The Jewett lab seeks to reconceptualize the way we engineer complex biological systems for compelling applications in medicine, materials, and energy by transforming biochemical engineering with synthetic biology.
Rather than attempt to balance the tug-of-war that exists between the cell’s physiological and evolutionary objectives on one side and the engineer’s process objectives on the other, our group is developing new strategies that widen the aperture of the traditional model of biotechnology. In one direction, we seek to create a new paradigm for engineering biocatalytic systems using cell-free biology. The foundational principle is that we can conduct precise, complex biomolecular transformations in crude lysates without using intact cells. This concept represents a significant departure from cell-based processes that rely on microscopic cellular ‘reactors,’ and provides an unprecedented and otherwise unattainable freedom of design to modify and control biological systems. We are also pioneering new directions to repurpose the translation apparatus for synthetic biology. The goal is to monitor, interrogate, and understand the process of translation, and with this knowledge diversify, evolve and repurpose the ribosome and its peripheral machinery into a re-engineered machine to generate non-natural polymers as new classes of sequence-defined, evolvable matter.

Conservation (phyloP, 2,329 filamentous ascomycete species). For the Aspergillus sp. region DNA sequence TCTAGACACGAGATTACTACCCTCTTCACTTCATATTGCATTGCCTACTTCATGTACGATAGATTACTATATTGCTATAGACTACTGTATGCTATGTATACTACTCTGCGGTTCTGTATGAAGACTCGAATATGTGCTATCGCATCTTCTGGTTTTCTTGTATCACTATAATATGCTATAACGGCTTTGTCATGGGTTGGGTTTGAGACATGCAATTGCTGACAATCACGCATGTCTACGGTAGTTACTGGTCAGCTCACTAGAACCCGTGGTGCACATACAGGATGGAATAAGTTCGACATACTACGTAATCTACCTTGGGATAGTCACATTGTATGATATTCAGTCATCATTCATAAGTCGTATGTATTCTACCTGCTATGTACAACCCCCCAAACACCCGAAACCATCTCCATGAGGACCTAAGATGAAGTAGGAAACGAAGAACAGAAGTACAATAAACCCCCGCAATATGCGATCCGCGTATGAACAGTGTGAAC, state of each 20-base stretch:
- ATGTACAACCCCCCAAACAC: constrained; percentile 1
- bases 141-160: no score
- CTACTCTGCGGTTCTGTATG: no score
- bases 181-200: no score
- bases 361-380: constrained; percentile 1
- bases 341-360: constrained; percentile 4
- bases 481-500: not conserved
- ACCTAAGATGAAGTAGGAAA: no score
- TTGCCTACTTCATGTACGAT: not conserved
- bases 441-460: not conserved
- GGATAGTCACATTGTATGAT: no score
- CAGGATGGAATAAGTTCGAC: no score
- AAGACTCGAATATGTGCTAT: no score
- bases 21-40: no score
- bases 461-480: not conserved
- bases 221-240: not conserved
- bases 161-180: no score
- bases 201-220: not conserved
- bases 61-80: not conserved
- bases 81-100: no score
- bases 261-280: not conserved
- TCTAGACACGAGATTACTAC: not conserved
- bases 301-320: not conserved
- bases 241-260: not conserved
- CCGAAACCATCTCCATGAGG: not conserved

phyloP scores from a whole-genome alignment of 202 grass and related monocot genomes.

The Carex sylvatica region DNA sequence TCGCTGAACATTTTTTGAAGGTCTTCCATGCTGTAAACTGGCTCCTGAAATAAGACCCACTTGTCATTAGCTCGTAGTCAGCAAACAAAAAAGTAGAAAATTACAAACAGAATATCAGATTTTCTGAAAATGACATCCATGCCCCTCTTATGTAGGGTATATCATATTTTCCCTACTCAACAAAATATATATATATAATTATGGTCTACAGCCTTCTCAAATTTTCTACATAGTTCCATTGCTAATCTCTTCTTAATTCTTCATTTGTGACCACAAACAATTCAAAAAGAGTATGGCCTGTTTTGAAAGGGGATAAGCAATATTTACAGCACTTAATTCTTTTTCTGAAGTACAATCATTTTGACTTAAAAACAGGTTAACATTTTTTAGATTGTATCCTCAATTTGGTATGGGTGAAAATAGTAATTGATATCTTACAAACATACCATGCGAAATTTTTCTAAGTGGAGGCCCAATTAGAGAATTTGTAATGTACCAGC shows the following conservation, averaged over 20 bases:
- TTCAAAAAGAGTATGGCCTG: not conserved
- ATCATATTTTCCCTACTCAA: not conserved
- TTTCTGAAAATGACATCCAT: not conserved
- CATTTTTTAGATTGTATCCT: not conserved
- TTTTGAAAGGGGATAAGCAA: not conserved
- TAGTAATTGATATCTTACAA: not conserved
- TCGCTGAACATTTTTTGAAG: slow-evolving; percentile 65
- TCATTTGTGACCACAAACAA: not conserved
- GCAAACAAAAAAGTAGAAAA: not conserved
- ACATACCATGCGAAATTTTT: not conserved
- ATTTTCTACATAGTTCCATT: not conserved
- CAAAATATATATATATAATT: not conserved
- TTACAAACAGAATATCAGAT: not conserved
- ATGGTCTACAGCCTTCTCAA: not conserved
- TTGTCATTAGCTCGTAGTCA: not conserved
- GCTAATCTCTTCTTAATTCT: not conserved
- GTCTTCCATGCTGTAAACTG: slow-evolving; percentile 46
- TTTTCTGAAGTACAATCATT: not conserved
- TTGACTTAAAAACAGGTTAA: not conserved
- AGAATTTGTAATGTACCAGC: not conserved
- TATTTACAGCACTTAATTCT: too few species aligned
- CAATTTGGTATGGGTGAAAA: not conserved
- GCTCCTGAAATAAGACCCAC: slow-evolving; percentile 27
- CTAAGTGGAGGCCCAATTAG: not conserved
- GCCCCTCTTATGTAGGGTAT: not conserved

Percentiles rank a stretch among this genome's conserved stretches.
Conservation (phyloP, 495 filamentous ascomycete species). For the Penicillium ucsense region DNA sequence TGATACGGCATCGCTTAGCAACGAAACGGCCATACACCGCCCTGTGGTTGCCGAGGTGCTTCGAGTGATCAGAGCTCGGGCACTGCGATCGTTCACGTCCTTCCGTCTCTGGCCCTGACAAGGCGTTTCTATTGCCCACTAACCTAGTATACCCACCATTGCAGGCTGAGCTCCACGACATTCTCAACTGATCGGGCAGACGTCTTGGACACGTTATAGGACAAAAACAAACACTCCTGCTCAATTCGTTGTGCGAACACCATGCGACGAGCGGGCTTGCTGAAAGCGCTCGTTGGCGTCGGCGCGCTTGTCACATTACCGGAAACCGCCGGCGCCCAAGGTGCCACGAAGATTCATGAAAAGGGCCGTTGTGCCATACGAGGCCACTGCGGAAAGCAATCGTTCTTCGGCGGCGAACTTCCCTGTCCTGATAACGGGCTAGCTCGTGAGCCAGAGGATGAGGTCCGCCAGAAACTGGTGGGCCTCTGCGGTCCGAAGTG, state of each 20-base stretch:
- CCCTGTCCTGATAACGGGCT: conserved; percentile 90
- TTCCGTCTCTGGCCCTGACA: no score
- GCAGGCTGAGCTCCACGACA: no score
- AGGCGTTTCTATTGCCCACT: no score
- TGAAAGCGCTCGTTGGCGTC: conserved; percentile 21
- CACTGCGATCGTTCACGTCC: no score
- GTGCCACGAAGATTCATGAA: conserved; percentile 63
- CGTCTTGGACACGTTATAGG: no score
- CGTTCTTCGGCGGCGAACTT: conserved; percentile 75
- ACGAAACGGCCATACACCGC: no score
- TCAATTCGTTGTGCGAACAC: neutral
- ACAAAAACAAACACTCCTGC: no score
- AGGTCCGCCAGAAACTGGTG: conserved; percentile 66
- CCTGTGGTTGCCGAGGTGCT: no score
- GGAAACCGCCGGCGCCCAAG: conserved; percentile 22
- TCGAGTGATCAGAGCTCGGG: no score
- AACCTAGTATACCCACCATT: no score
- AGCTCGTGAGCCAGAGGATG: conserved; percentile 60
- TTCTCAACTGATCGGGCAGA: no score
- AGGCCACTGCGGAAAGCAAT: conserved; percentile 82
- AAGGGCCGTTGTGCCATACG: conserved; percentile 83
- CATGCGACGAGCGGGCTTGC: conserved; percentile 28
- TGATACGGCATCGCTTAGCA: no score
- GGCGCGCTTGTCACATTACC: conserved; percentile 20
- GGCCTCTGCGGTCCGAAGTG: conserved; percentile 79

Our laboratory fosters an inclusive, motivated, and creative culture which produces both world-class science and synthetic biology experts.